Identification of pathogenic structural variants and repeat expansions in Parkinson's disease

Project: DFG ProjectsDFG Individual Projects

Project Details


Parkinson's disease (PD) is the fastest growing neurological disease and is very heterogeneous clinically as well as in its course. Currently, treatment only provides temporary symptomatic relief. Single nucleotide variants (SNVs) and structural variants (SV) in the form of copy number variations (CNVs) have been identified in ~15 different genes as a cause of PD. However, thus far, monogenic forms of PD explain only ~10% of patients worldwide. A large part of PD still remains genetically unsolved, despite heritability estimates showing that the genetic component of PD is ~30%. Common variants in monogenic and PD risk genes as well as in the mitochondrial DNA constitute polygenic risk scores (PRS), which can predict an up to 6-fold increased risk of PD.Although repeat expansions (RE) have been known for decades, they have been largely neglected in PD, especially with next generation sequencing techniques. Now, novel bioinformatic tools and technical advances are seeding a renaissance of discoveries of novel RE disorders in the field of neurodegenerative diseases. We aim to close the gap of missing heritability for PD by comprehensive genome sequencing for the simultaneous detection of RE, SVs, and SNVs in individual PD patients. This proposal will have four objectives: 1) perform long-read genome sequencing in at least 120 PD patients negative for pathogenic variants after short-read exome or genome sequencing, 2) apply innovative bioinformatic tools to newly-generated short-read sequencing data of 400 additional PD patients, 3) perform genetic validations with independent methods and in additional PD patients, and 4) compare the diagnostic yield of short- and long-read sequencing.The applicants have complementary expertise in the field of movement disorders with a focus on PD and large-scale data analysis including Systems biology methods. Given the applicants’ expertise in genomics and transcriptomics, we will apply new technological advances (third generation sequencing) on unique patient cohorts to investigate the missing heritability in PD.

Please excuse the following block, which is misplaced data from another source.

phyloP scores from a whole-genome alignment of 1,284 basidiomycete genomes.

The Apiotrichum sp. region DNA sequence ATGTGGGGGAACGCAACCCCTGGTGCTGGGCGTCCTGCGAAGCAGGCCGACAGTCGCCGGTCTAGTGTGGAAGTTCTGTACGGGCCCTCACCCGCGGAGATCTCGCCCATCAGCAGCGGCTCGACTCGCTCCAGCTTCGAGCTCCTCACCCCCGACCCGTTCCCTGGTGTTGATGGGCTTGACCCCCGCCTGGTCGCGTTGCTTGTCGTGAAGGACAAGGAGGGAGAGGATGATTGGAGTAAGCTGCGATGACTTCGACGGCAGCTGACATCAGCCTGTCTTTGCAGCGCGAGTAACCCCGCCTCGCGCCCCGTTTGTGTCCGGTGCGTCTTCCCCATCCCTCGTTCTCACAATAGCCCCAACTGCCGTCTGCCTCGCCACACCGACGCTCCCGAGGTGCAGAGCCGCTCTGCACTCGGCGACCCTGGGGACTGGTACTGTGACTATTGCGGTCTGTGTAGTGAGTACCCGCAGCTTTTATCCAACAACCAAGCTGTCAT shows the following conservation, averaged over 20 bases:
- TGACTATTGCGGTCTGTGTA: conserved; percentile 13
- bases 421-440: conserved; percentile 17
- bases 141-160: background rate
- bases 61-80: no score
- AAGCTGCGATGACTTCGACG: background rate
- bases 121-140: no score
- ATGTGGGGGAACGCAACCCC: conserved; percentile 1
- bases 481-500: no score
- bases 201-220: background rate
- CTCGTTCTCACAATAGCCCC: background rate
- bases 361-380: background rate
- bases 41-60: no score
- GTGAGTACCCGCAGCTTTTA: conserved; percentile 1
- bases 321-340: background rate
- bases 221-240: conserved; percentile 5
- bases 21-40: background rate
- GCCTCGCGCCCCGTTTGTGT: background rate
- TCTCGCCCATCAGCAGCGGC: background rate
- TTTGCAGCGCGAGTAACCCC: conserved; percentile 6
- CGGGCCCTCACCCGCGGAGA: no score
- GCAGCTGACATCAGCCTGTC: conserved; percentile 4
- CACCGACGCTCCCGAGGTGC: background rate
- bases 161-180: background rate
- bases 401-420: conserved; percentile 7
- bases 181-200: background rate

Effective start/end date01.01.2131.12.25

UN Sustainable Development Goals

In 2015, UN member states agreed to 17 global Sustainable Development Goals (SDGs) to end poverty, protect the planet and ensure prosperity for all. This project contributes towards the following SDG(s):

  • SDG 3 - Good Health and Well-being

Research Areas and Centers

  • Research Area: Medical Genetics

DFG Research Classification Scheme

  • 206-06 Molecular and Cellular Neurology and Neuropathology

Funding Institution

  • DFG: German Research Association